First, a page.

Easter Sunday was different and more lackadaisical for many of us this year. Our state’s shelter-at-home and extended restrictions have continued to make a huge impact on our gathering places and ways of spending time with one another. However, I would presume that it has been much more intimate within the homes of some Fort Hood families. With several units deployed across our world, many homes on Fort Hood, in Killeen, Copperas Cove and Harker Heights were restricted to a single parent home and children.
Many, if not most of us, would naturally succumb to the company of other spouses and their children, friends or family visiting from out of town. After all, it is a military community and we are all away from relatives unless we were fortunate to be stationed near some close by. Well, and let’s be honest: This is Texas! It is one of the largest states in the U.S. and it takes half the day to even leave the state by car. Nonetheless, it was not that for many of us this year. Families were cooking together in the kitchen and conducting Easter egg hunts inside living rooms or backyards. Children of all ages didn’t simply participate in egg dying and the partaking of desserts. Children were able to experience first-hand how to roll a dough and witness dough rising. Perhaps the absence of entertaining and hosting gave allowance for the family to enjoy a holiday feast without an impression to leave on outsiders. It was just us. It was just the ones who live within the four walls of the home; yet many so often miss out on the gifts that are presented every day among one another.
Isn’t it like our little children, when searching high and low for those colorful eggs spread throughout? They so desperately search for the egg, but what they really seek is what the egg holds. Wouldn’t you agree? It is never the actual egg they are after, but what surprise awaits them when they pry open the plastic egg. Even then, it is all unknown. They hold a basket full of eggs with no actual certainty of what is inside of each one. They know it could be candy, it could hold loose change, it could hold absolutely nothing. Yet, they run over anything — and anyone — that stands in their way to collect as many as possible.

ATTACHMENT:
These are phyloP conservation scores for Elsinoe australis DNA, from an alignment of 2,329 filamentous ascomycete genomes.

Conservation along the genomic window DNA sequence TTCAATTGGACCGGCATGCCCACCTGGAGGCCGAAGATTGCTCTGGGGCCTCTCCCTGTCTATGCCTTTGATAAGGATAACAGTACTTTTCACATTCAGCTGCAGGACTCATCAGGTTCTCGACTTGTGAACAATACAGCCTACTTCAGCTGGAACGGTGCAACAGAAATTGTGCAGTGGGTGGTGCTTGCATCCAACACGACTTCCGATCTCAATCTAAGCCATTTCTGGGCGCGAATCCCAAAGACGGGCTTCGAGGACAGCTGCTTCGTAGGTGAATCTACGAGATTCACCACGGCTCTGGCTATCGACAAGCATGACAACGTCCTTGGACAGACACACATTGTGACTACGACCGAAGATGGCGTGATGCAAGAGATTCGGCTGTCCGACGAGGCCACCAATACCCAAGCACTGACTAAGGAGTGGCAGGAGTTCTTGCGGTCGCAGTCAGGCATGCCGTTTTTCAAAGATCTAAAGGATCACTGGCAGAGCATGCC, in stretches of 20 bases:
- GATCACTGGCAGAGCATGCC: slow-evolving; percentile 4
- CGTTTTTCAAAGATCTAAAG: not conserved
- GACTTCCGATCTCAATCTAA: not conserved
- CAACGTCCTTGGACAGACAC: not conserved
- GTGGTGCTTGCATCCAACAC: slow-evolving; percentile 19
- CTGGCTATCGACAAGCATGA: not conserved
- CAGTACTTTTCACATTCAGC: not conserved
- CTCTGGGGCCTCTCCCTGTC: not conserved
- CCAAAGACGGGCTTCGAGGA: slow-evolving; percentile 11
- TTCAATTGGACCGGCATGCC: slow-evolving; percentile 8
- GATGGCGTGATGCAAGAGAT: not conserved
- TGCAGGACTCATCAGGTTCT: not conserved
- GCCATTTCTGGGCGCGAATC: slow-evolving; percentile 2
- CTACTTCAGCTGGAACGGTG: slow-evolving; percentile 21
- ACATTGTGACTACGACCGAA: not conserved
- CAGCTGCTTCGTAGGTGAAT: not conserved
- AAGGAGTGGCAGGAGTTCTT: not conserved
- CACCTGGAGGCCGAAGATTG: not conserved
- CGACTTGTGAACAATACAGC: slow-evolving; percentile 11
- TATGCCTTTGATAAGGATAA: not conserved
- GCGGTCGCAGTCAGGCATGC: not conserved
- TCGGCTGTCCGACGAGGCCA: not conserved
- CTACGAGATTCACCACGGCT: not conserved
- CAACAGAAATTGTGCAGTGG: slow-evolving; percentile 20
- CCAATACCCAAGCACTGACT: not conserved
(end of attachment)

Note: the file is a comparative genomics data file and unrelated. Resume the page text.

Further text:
What if Easter was meant to teach us this one simple thing?
We are each hunting for something because, well, everyone else is, and we are certain it holds something. Although we are uncertain of what exactly that something is, we are certain we will receive a reward of some sort for our efforts.
Take for instance our homes. As military families we are searching for new homes quite often. The excitement builds as we arrive at a new location with the choice to either stay on base, rent off post or purchase a new or old build. Superficially, we believe it is the home we are on the hunt for. However, it is what we will build within the home that will be of highest value. This will be the greatest treasure we as military families will experience.
It won’t be how many square feet, if it had a game room, a pool or large kitchen. Now, although all these features are not something to complain about, it isn’t the actual goal. Not really, right?
Essentially, it is what we are able to look back on that made the house a home.
Our bedroom a place of rest, our living rooms a place of entertainment and gathering and our backyard a place of comfort and oasis. So, I’d presume that if we are hunting for anything moving forward, it is in the eggs already in our basket.
Happy Easter, Fort Hood family!
Lori Ann PALOMARES is an Army spouse and Killeen area resident.